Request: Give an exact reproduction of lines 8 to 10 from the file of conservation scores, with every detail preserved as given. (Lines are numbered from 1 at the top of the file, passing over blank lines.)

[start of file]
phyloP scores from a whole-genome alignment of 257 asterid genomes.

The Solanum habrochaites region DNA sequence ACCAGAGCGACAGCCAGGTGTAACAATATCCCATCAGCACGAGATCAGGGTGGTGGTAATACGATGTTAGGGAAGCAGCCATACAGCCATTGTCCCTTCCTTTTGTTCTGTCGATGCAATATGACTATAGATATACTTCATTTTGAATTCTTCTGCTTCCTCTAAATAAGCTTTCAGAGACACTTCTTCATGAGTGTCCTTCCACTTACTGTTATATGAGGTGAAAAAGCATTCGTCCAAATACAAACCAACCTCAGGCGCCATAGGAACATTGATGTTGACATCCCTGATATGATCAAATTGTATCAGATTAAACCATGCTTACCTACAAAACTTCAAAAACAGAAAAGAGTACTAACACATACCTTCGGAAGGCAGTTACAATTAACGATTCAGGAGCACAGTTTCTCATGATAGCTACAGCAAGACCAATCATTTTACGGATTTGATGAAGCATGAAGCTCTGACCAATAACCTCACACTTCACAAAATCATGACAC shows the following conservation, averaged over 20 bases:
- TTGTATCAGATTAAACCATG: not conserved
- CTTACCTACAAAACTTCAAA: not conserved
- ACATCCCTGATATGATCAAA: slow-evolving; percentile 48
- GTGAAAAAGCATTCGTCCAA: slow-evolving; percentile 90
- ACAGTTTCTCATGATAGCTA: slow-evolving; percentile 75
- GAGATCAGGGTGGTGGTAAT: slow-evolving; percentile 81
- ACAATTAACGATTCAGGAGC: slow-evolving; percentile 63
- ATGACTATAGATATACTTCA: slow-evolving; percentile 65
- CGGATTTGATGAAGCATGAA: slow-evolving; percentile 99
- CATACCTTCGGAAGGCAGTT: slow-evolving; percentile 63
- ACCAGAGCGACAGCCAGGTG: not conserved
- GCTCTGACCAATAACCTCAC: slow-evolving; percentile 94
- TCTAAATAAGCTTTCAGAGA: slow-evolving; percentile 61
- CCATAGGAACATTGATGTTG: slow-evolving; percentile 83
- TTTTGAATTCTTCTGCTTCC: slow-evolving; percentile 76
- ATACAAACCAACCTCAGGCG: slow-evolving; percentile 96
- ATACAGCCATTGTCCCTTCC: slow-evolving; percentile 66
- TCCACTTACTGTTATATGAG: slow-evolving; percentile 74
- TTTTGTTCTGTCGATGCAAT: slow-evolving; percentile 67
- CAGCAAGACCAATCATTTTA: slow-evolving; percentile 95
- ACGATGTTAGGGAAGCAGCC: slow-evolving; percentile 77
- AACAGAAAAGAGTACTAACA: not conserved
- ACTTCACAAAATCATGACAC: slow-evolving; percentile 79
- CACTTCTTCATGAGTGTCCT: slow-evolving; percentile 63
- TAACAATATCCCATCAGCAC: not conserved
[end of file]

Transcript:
- GAGATCAGGGTGGTGGTAAT: slow-evolving; percentile 81
- ACAATTAACGATTCAGGAGC: slow-evolving; percentile 63
- ATGACTATAGATATACTTCA: slow-evolving; percentile 65